Also, it all depends what time you are doing the rides. If you are riding out at 8am in the morning after getting up from bed then you wont have fueled before hand so it might make it harder to complete the course.

    You need to look at what youre eating before the ride and on the ride. if you have fueled before hand ok then you'll probably only need an energy gel an hour into the ride and plenty of water. But if you dont eat before hand then you will find your energy leves drop of sooner.
  • RiggedRigged Posts: 214
    royce wrote:
    Thanks for the replys
    My overall fitness level is poor and I'm trying to lose quite a bit of weight at the same time.
    So I'm watching what I eat day to day.
    Quite possibly I'm not loading up (I'm guessing thats what you eat before riding).
    I generally eat a bowl of muesli an hour before riding, sometimes a banana too.
    I've been using a zero cal isotonic drink during my rides.
    I'm definatly pushing myself quite hard as I have a specific goal to meet by March.
    Myself and about 15 people from work are doing a sponsored ride from Cardiff to Heathrow airport over 2 days.
    See here for details http://www.helpingharry.net
    I want to be doing 50-60 mile rides comfortably before then, hence the rapid increase in rides.
    If anyone could point me in a direction of any advice for training I'd be grateful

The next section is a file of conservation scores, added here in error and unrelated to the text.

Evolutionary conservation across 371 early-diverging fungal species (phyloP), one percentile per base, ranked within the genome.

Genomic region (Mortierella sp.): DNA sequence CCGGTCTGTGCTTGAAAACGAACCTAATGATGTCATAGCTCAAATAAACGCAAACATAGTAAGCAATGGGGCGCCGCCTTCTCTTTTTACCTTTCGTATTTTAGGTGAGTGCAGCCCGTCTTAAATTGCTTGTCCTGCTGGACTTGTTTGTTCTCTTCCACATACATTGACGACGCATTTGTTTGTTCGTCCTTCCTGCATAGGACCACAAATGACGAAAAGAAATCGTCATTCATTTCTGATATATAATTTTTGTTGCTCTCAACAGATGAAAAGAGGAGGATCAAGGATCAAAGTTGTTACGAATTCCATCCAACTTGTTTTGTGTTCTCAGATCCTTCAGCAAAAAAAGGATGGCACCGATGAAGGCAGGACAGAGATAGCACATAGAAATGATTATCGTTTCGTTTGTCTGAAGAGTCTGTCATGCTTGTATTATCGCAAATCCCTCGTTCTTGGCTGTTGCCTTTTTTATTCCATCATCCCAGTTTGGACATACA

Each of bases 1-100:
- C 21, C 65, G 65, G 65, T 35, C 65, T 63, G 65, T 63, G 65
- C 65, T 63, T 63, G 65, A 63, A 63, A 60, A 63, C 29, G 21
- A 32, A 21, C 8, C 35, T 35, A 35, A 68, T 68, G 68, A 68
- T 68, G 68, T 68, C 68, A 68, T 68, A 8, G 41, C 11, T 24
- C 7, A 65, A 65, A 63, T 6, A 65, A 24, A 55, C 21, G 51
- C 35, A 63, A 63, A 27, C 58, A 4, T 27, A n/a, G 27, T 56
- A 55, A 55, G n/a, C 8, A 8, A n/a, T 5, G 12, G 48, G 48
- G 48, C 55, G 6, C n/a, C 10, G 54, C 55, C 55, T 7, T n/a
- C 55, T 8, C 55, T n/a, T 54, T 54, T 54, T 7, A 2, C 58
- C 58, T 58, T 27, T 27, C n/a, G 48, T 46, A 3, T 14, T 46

Thanks for the replies

    Roy

    Obviously the topic of nutrition/diet/fueling is pretty extensive and there's a lot of variable to consider. One thing to keep in mind is if your goal is to lose weight by additional exercise then you need to be very careful that the fueling you're doing doesn't completely negate the calories you're burning.

    Generally I'd say (purely from my own experience) that rides under 90 minutes don't require any extra fuel at all. Even if I'm riding before breakfast I have plenty of energy reserves to handle a ride of that duration, and I'm by no means a 'strong'/'fit' rider. Rides longer than 2hrs and I'll risk bonking without additional nutrition, but usually regular sips of a sugary drink (not necessarily a dedicated sports drink) is all it takes to keep that at bay.
  • Wrath RobWrath Rob Posts: 2,918
    Lots of good advice, but you need to factor in some intensity. The best type of riding for you right now (based on your goals of loosing weight and building endurance) is going to be some classic "zone 2" riding. The name comes from the heart rate/power training zones, but I wouldn't worry too much about that. Your target for the ride should be for you to feel like your putting in a little effort, but never enough to get out of breath, i.e. if you were riding with someone you should be able to hold a conversation with them, rather than resorting to short/one word answers. Take it easy on the hills, go a little harder on the descents so that you're holding a consistent level of effort.